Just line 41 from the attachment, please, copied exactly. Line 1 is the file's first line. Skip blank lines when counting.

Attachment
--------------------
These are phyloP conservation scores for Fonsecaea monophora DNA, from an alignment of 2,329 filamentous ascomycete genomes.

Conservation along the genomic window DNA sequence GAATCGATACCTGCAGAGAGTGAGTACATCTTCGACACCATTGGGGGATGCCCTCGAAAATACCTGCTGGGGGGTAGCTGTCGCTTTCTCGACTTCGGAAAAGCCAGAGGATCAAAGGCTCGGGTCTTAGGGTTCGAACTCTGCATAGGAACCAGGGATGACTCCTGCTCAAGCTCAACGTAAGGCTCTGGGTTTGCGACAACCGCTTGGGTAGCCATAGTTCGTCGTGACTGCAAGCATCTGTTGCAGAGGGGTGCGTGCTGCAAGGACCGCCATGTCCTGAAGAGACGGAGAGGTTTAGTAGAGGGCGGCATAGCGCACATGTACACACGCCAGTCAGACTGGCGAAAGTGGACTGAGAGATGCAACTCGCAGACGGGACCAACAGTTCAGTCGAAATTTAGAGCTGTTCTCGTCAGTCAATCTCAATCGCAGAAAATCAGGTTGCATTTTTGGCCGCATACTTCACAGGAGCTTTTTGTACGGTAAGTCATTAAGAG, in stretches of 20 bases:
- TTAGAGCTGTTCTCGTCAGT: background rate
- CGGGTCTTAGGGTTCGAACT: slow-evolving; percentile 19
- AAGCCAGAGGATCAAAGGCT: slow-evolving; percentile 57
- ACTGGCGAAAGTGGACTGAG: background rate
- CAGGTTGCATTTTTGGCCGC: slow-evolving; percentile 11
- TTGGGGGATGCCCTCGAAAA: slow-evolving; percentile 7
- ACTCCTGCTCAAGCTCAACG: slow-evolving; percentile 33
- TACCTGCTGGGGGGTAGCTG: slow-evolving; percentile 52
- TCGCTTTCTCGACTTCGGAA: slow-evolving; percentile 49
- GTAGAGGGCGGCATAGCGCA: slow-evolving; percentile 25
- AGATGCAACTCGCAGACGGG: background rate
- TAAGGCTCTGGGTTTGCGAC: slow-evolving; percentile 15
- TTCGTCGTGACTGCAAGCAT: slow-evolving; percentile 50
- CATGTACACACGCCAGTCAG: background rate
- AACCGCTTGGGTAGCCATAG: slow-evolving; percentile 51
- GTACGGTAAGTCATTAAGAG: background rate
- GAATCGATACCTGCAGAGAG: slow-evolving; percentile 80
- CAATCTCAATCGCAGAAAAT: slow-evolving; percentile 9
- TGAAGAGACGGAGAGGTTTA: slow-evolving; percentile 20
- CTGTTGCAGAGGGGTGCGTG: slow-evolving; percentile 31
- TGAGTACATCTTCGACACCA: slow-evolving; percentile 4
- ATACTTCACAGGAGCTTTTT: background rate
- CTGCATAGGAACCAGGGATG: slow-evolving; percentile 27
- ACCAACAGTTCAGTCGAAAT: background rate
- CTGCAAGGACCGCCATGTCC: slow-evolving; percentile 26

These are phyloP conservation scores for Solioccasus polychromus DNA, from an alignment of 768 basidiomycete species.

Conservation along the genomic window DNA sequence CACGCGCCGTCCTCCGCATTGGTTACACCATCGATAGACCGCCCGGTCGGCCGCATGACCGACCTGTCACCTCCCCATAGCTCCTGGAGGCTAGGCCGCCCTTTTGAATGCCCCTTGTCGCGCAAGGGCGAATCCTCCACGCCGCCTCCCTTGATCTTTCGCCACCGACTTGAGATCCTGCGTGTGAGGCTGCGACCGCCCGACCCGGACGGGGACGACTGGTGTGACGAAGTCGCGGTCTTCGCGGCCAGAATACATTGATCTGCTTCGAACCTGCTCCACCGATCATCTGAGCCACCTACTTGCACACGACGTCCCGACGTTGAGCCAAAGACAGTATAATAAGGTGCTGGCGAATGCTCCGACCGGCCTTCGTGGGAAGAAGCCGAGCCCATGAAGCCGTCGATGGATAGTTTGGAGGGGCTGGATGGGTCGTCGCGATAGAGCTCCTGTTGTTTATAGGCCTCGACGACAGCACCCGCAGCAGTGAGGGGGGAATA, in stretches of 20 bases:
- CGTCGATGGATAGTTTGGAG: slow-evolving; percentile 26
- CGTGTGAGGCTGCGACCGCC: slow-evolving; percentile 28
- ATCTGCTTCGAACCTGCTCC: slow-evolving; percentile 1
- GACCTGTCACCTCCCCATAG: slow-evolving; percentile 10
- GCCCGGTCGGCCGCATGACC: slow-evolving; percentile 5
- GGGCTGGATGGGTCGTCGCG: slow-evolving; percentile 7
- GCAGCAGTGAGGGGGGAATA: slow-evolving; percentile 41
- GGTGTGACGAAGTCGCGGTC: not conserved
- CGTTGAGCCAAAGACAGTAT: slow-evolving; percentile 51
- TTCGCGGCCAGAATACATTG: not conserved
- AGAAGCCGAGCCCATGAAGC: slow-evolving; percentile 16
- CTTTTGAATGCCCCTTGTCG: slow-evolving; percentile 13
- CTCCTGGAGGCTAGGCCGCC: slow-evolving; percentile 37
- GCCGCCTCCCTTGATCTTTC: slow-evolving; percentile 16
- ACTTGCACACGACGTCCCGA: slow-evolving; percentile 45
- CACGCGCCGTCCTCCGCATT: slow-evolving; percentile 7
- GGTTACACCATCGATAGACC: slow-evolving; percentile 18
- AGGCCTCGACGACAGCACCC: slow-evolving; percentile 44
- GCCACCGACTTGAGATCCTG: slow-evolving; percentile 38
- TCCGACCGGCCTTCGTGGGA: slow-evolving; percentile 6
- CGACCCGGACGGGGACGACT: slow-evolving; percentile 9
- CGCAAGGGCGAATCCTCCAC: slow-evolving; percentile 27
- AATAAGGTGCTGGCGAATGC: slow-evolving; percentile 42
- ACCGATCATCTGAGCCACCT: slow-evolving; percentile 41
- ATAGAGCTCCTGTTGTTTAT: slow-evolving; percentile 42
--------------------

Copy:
- CTTTTGAATGCCCCTTGTCG: slow-evolving; percentile 13